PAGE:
Human beings have a tendency to long for the familiar. Surely it is this inclination that led Leo and Diane Dillon to color over the picture books they bought for their son Lee, recasting the characters in a variety of skin tones. This private endeavor led the Dillons to illustrate African folktales for children and win the Caldecott two years in a row; to this day, they are the only illustrators to do so. Like the Dillons, nowadays I delight in drawing adventurers with brown skin and dark, curly hair, placing them in the whimsical landscapes my dreams long cultivated. With my pen, I am able to make another door, and another, and countless more, guiding a new generation of readers with images they recognize.

Cartoonist Jesse Hamm once said: “People who disdain writing ‘just for children’ fail to realize that those children will remember what they read, maybe for the rest of their lives. You’re not writing for permanent children; you’re getting an early start on adults.” Children’s books of today are raising the next generation of SF/F readers. Their illustrations are painting the landscape writers will build their worlds upon in the future. Can you imagine, dear reader, what strokes made by today’s artists will guide the SF/F fans of tomorrow? There are children waiting to be enchanted by Olivia Chin Mueller, or to escape the Kingdom of Death with Abigail L. Dela Cruz. They wait to run the gauntlet with Mehrdad Isvandi, or enroll in a far-off space academy with Mike Maihack. They long to befriend robots with Ru Xu and Ben Hatke.

Dear reader, never forget that feeling of wonder that drew you to your first SF/F book, whether you craved the stories of friendly wizards, crafty mammals, or marauding space travelers. Never forget the images that drew you into a new and mysterious world. And never forget that you can relive that magic. There is a world of illustrators painting doors to lead new generations into your favorite old worlds, and into new ones.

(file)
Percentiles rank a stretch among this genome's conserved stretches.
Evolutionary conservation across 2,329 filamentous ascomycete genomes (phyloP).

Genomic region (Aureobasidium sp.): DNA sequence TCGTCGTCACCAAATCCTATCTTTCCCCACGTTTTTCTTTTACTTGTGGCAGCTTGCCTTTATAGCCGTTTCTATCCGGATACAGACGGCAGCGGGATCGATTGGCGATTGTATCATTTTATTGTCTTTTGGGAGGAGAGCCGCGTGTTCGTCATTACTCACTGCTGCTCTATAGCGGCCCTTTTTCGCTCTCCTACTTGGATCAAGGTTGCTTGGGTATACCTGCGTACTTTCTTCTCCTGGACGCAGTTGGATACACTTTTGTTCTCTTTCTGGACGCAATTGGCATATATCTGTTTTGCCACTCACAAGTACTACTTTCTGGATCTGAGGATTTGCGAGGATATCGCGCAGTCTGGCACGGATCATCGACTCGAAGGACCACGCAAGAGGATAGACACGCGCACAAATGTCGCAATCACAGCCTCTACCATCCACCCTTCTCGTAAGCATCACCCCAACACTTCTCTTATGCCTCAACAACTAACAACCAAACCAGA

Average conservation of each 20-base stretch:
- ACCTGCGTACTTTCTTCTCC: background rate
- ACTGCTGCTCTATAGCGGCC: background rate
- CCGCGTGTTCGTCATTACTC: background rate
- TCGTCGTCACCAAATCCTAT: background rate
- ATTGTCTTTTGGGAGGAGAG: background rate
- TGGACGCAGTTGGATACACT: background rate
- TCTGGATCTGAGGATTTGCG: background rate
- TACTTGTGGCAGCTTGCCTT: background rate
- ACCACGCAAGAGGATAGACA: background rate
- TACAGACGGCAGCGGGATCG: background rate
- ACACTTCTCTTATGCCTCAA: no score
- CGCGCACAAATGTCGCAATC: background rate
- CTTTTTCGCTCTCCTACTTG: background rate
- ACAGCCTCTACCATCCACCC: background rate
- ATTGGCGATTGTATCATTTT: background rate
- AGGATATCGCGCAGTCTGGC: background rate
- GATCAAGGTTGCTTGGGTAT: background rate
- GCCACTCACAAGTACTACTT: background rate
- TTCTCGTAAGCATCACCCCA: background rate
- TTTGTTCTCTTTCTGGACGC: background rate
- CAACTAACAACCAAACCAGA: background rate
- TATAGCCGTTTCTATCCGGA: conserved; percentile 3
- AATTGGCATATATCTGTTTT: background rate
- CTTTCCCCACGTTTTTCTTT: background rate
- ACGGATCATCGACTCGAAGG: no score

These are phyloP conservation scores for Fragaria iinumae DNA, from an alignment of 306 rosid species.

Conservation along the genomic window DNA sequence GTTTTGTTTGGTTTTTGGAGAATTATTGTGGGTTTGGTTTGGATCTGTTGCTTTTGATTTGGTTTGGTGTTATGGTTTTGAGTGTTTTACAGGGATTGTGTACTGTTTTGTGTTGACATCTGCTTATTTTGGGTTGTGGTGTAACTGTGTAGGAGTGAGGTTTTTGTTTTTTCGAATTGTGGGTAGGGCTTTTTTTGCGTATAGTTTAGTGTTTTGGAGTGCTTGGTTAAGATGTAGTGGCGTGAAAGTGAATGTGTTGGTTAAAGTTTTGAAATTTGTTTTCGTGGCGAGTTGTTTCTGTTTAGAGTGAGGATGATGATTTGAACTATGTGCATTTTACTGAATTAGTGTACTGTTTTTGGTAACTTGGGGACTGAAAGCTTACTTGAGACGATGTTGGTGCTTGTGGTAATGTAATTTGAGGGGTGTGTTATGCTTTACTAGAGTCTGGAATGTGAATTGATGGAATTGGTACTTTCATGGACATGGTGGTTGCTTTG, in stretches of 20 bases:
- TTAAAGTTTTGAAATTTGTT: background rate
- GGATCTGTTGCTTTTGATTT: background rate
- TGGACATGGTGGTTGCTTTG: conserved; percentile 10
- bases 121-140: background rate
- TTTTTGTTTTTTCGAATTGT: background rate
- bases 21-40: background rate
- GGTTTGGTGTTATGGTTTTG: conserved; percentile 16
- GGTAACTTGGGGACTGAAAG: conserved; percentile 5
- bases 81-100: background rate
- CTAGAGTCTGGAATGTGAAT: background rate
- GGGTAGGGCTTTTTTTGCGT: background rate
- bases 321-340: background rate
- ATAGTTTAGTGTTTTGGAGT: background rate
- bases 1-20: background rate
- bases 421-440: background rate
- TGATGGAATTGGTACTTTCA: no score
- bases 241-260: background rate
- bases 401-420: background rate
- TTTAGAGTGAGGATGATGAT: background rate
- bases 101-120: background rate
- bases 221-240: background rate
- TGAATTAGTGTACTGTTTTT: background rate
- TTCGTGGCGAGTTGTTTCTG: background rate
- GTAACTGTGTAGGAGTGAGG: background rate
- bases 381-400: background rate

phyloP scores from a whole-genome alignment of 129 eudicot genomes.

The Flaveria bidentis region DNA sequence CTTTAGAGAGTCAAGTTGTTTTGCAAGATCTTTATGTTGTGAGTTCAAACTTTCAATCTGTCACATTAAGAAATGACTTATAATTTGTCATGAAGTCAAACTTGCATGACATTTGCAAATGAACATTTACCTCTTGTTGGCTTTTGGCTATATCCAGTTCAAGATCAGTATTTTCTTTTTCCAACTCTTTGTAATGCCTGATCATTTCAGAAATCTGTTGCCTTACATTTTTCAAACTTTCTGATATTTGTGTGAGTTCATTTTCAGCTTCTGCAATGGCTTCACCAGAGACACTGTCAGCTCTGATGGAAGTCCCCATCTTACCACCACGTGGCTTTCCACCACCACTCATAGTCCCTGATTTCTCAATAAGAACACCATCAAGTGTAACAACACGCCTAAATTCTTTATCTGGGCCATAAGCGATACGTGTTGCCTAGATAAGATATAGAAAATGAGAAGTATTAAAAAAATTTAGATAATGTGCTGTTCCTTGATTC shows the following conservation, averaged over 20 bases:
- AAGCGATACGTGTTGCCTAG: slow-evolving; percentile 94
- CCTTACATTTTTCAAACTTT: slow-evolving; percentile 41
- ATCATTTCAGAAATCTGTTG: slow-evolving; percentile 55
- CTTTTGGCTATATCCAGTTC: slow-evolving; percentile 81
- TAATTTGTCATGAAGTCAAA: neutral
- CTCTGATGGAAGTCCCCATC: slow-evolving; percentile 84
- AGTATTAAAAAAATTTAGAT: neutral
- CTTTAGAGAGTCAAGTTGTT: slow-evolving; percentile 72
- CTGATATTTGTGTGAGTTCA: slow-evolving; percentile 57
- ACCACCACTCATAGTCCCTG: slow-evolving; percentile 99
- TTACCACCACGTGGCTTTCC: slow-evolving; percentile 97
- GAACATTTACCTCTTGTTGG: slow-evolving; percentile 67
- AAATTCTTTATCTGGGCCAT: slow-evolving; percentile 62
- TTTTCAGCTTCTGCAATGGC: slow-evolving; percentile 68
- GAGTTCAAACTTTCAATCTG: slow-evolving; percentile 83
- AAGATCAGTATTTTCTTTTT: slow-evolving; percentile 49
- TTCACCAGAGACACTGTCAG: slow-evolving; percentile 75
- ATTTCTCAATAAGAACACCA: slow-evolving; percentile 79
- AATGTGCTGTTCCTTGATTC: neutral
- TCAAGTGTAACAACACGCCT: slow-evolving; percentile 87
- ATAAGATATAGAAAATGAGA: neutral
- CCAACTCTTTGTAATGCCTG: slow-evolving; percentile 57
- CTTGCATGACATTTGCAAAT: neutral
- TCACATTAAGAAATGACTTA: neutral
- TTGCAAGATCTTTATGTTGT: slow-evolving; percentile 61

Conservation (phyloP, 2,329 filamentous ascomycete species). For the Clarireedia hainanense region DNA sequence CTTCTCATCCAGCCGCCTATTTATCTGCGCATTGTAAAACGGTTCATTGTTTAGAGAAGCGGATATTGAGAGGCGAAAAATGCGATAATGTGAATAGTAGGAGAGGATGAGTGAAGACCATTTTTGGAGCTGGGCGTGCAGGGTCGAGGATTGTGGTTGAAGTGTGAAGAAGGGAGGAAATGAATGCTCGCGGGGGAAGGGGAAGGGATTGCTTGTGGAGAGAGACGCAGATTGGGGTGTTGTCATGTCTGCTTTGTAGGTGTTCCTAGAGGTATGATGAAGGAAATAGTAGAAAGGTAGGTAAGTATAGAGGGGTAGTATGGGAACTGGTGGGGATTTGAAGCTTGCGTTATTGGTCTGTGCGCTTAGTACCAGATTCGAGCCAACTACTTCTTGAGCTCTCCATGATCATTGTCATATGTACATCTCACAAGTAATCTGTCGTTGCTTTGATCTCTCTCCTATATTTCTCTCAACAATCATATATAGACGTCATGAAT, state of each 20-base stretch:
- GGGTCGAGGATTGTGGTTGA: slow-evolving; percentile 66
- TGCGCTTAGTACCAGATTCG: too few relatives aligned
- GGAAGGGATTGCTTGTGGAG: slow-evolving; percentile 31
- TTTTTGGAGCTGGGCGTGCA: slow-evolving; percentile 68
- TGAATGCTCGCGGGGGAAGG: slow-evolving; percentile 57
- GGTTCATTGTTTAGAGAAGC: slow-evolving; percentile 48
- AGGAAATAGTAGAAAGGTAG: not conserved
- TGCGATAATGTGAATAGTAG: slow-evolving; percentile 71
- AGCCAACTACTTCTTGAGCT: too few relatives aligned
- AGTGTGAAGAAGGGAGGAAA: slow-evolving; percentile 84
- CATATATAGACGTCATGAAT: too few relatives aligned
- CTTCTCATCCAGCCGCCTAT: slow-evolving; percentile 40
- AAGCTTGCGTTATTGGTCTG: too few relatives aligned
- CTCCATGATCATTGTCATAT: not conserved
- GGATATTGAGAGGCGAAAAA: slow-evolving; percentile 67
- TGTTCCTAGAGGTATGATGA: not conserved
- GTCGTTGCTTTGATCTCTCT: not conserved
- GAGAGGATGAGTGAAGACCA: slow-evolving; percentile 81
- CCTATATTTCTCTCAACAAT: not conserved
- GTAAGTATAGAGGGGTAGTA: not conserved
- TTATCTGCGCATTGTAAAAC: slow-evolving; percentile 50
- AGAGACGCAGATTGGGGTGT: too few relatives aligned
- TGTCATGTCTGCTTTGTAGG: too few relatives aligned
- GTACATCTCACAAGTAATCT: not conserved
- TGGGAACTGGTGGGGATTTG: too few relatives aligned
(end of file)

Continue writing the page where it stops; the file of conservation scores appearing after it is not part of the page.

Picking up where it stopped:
Nilah Magruder

Nilah Magruder is a writer and artist based in Los Angeles. From her beginnings in the woods of the eastern United States she developed an eternal love for three things: nature, books, and animation.

She has written and storyboarded for television studios like DreamWorks and Disney. She also illustrates children’s books, including the Dactyl Hill Squad series by Daniel José Older from Scholastic. Nilah is the author of M.F.K., a middle-grade graphic novel from Insight Editions and the winner of the Dwayne McDuffie Award for Diversity, and How to Find a Fox, a picture book. She has published short fiction in the anthology All Out (edited by Saundra Mitchell), in Fireside Magazine, and for Marvel Comics.

When she is not working, Nilah is watching movies, growing herbs, roller-skating, and fighting her cats for control of her desk chair.